HDL Good or Bad? Two-Faced HDL

How many times have I said “LDL – Bad, HDL – Good” to my patients?  Thousands of times over the past years of practice, I have described the differing effects of LDL and HDL on cardiovascular health, yet researchers want to overturn this dogma, this law of medicine.  Once again, little in medicine stands so sacred that it cannot be nullified with a newer study.  Evidence based medicine proclaims itself as the gold standard yet undermines itself month after month with new studies that overturn old ones.  In this case, researchers assert that HDL over 60 increases heart attack risk in patients who already have heart disease.

While this sounds like grand and earth shattering, the Institute for Functional Medicine discussed this in a conference years ago.  As that lecturer explained the mechanisms of cholesterol movement throughout the body and its contributions to heart disease, he declared that cholesterol serves in our military, our immune system that is.  He described the function of both LDL and HDL in cleaning up post immune defense for infections and toxin removal.  This led him to also argue that excessively high HDL is likely a marker for increased immune reactivity and inflammation.  Knowing that inflammation plays a critical role in heart disease progression, he suggested that the good functional MD should be alert when HDL is over 80.

At the end of a longer discussion about heart health, I have often addressed this with my uncommon patient who does have higher HDL.  We spend some time looking at their advanced cardiac cholesterol panel in which we have measured their LDL particle number and assessed the relative sizes of their LDLs.  These two factors highlight patients who are at higher risk for heart disease even if their LDL is “good”.  I then consider the size of the HDL, hoping for their sake that the HDL “dump truck” are larger meaning they do a better job at cleaning up after their LDL cousins.  Beyond that we look at HSCRP (high sensitivity C Reactive Protein) to assess whether they have smoldering inflammation which puts them at higher risk.  A look at their Lp(a) risk factor wraps up the discussion unless we dig further with Lp PLA-2 or MPO.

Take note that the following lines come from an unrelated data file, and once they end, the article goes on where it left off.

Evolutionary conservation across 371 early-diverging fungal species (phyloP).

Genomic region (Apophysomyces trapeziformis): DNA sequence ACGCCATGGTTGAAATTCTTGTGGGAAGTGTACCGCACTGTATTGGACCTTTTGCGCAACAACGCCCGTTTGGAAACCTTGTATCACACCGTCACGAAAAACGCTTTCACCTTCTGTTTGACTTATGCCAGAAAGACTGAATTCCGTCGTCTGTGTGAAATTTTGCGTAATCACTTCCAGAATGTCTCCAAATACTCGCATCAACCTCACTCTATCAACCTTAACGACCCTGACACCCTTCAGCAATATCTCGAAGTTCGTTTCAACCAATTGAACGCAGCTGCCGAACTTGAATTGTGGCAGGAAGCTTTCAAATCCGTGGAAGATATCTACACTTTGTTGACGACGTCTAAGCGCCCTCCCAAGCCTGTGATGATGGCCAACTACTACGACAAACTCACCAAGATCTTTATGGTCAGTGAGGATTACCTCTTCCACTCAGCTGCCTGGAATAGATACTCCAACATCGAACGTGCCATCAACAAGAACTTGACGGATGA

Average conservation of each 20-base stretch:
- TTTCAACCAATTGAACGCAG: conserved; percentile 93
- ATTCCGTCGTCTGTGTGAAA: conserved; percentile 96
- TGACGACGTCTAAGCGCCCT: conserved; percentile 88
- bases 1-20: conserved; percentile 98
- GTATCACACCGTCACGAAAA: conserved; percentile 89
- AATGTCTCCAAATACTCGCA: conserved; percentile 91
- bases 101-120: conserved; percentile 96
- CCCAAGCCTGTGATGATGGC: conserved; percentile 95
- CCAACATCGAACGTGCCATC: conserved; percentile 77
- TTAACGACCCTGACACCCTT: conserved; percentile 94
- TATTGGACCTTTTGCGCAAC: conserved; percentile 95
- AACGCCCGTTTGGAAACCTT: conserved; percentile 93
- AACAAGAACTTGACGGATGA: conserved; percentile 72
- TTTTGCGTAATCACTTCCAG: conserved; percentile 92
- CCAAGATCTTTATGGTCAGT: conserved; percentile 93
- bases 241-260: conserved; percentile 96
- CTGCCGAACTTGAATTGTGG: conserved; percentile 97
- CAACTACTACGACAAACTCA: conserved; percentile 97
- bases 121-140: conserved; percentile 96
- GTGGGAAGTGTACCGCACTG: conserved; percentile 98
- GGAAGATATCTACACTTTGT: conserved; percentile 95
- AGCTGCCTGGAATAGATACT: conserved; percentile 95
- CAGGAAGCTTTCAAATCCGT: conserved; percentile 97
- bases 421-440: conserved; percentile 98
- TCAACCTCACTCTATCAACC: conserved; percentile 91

At this point for my uncommon patient with HDL over 80, I would stop and look around their body systems to see if some toxin or infection might be triggering an elevated HDL.  If we found something by history or testing, we would treat accordingly.  We might find a lingering viral infection or a smoldering mycoplasma infection.  Occasionally we would find some mercury that required detoxing.  If nothing showed up clearly, I would keep my eyes open as I followed the patient over time.

With this new report regarding a 50% increase in heart attack or cardiovascular death for patients with an HDL over 60, I am encouraged that the world of functional medicine truly walks a step ahead of conventional medicine.  With functional medicine in my tool belt, I can feel confident that Sanctuary can help our patients live healthier more abundant lives.



European Society of Cardiology. “Too much of a good thing? Very high levels of ‘good’ cholesterol may be harmful.” ScienceDaily. ScienceDaily, 25 August 2018. <www.sciencedaily.com/releases/2018/08/180825081724.htm>

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    Thanks for info like this! It is highly unlikely that I would come across this info had you not made it easily available to your patients. It is especially interesting to me since my LDL & HDL have been high for several years.

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